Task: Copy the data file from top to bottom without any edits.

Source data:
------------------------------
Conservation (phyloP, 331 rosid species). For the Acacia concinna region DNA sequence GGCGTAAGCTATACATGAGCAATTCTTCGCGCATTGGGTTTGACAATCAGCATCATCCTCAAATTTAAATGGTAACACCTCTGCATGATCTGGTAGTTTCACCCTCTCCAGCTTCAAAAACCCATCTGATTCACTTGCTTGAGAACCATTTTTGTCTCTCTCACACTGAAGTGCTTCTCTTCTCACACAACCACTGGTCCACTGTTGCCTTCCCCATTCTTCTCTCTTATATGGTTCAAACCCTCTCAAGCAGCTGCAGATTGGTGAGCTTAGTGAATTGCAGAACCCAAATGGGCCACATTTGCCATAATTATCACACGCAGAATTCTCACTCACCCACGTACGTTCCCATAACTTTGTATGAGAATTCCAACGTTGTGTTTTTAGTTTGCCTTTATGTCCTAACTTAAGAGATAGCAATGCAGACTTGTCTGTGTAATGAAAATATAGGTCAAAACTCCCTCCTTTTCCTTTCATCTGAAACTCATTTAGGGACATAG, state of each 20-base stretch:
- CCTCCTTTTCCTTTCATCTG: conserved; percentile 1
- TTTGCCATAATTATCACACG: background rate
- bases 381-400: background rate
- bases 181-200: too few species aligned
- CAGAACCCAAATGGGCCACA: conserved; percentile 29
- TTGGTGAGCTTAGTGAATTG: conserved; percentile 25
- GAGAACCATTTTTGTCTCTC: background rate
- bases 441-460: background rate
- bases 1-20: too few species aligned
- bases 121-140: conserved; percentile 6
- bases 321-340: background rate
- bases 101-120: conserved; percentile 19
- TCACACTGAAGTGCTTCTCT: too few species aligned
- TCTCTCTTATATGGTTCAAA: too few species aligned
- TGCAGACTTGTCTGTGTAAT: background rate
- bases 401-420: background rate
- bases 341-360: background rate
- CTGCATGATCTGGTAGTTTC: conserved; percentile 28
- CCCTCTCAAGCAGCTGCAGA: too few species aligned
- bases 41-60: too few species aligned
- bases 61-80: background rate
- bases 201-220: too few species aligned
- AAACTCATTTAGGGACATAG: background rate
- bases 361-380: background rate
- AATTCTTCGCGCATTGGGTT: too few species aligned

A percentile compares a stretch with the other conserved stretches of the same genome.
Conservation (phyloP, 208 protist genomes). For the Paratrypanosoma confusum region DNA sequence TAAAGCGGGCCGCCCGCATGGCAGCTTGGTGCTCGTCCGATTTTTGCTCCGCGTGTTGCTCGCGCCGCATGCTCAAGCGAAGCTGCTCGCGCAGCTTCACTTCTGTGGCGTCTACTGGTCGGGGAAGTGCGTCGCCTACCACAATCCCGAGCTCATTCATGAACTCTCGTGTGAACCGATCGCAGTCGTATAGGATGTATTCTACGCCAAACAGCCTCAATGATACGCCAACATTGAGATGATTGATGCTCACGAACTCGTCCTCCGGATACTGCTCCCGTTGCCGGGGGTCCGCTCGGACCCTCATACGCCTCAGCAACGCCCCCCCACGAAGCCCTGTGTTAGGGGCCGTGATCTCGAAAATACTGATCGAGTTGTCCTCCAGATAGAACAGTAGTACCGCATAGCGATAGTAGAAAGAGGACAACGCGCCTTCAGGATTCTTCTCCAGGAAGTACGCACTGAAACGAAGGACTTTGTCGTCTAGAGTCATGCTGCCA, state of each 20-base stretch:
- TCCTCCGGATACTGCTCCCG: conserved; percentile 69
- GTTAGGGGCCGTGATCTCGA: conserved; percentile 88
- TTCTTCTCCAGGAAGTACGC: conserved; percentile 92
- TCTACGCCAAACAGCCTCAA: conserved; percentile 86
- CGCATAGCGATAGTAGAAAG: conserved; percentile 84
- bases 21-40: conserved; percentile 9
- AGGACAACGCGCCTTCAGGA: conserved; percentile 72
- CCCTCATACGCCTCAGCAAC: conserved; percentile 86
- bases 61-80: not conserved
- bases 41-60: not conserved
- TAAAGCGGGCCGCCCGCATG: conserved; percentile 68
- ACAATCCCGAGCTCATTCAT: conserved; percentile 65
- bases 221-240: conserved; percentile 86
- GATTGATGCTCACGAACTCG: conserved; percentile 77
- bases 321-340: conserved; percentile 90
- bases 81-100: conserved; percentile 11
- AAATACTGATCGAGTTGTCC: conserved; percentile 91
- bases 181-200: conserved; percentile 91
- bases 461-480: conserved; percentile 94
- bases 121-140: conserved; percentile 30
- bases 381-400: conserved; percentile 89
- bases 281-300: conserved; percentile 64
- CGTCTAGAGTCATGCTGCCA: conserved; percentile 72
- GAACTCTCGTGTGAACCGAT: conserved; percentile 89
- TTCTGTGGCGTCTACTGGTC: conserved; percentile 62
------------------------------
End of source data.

Conservation (phyloP, 331 rosid species). For the Acacia concinna region DNA sequence GGCGTAAGCTATACATGAGCAATTCTTCGCGCATTGGGTTTGACAATCAGCATCATCCTCAAATTTAAATGGTAACACCTCTGCATGATCTGGTAGTTTCACCCTCTCCAGCTTCAAAAACCCATCTGATTCACTTGCTTGAGAACCATTTTTGTCTCTCTCACACTGAAGTGCTTCTCTTCTCACACAACCACTGGTCCACTGTTGCCTTCCCCATTCTTCTCTCTTATATGGTTCAAACCCTCTCAAGCAGCTGCAGATTGGTGAGCTTAGTGAATTGCAGAACCCAAATGGGCCACATTTGCCATAATTATCACACGCAGAATTCTCACTCACCCACGTACGTTCCCATAACTTTGTATGAGAATTCCAACGTTGTGTTTTTAGTTTGCCTTTATGTCCTAACTTAAGAGATAGCAATGCAGACTTGTCTGTGTAATGAAAATATAGGTCAAAACTCCCTCCTTTTCCTTTCATCTGAAACTCATTTAGGGACATAG, state of each 20-base stretch:
- CCTCCTTTTCCTTTCATCTG: conserved; percentile 1
- TTTGCCATAATTATCACACG: background rate
- bases 381-400: background rate
- bases 181-200: too few species aligned
- CAGAACCCAAATGGGCCACA: conserved; percentile 29
- TTGGTGAGCTTAGTGAATTG: conserved; percentile 25
- GAGAACCATTTTTGTCTCTC: background rate
- bases 441-460: background rate
- bases 1-20: too few species aligned
- bases 121-140: conserved; percentile 6
- bases 321-340: background rate
- bases 101-120: conserved; percentile 19
- TCACACTGAAGTGCTTCTCT: too few species aligned
- TCTCTCTTATATGGTTCAAA: too few species aligned
- TGCAGACTTGTCTGTGTAAT: background rate
- bases 401-420: background rate
- bases 341-360: background rate
- CTGCATGATCTGGTAGTTTC: conserved; percentile 28
- CCCTCTCAAGCAGCTGCAGA: too few species aligned
- bases 41-60: too few species aligned
- bases 61-80: background rate
- bases 201-220: too few species aligned
- AAACTCATTTAGGGACATAG: background rate
- bases 361-380: background rate
- AATTCTTCGCGCATTGGGTT: too few species aligned

A percentile compares a stretch with the other conserved stretches of the same genome.
Conservation (phyloP, 208 protist genomes). For the Paratrypanosoma confusum region DNA sequence TAAAGCGGGCCGCCCGCATGGCAGCTTGGTGCTCGTCCGATTTTTGCTCCGCGTGTTGCTCGCGCCGCATGCTCAAGCGAAGCTGCTCGCGCAGCTTCACTTCTGTGGCGTCTACTGGTCGGGGAAGTGCGTCGCCTACCACAATCCCGAGCTCATTCATGAACTCTCGTGTGAACCGATCGCAGTCGTATAGGATGTATTCTACGCCAAACAGCCTCAATGATACGCCAACATTGAGATGATTGATGCTCACGAACTCGTCCTCCGGATACTGCTCCCGTTGCCGGGGGTCCGCTCGGACCCTCATACGCCTCAGCAACGCCCCCCCACGAAGCCCTGTGTTAGGGGCCGTGATCTCGAAAATACTGATCGAGTTGTCCTCCAGATAGAACAGTAGTACCGCATAGCGATAGTAGAAAGAGGACAACGCGCCTTCAGGATTCTTCTCCAGGAAGTACGCACTGAAACGAAGGACTTTGTCGTCTAGAGTCATGCTGCCA, state of each 20-base stretch:
- TCCTCCGGATACTGCTCCCG: conserved; percentile 69
- GTTAGGGGCCGTGATCTCGA: conserved; percentile 88
- TTCTTCTCCAGGAAGTACGC: conserved; percentile 92
- TCTACGCCAAACAGCCTCAA: conserved; percentile 86
- CGCATAGCGATAGTAGAAAG: conserved; percentile 84
- bases 21-40: conserved; percentile 9
- AGGACAACGCGCCTTCAGGA: conserved; percentile 72
- CCCTCATACGCCTCAGCAAC: conserved; percentile 86
- bases 61-80: not conserved
- bases 41-60: not conserved
- TAAAGCGGGCCGCCCGCATG: conserved; percentile 68
- ACAATCCCGAGCTCATTCAT: conserved; percentile 65
- bases 221-240: conserved; percentile 86
- GATTGATGCTCACGAACTCG: conserved; percentile 77
- bases 321-340: conserved; percentile 90
- bases 81-100: conserved; percentile 11
- AAATACTGATCGAGTTGTCC: conserved; percentile 91
- bases 181-200: conserved; percentile 91
- bases 461-480: conserved; percentile 94
- bases 121-140: conserved; percentile 30
- bases 381-400: conserved; percentile 89
- bases 281-300: conserved; percentile 64
- CGTCTAGAGTCATGCTGCCA: conserved; percentile 72
- GAACTCTCGTGTGAACCGAT: conserved; percentile 89
- TTCTGTGGCGTCTACTGGTC: conserved; percentile 62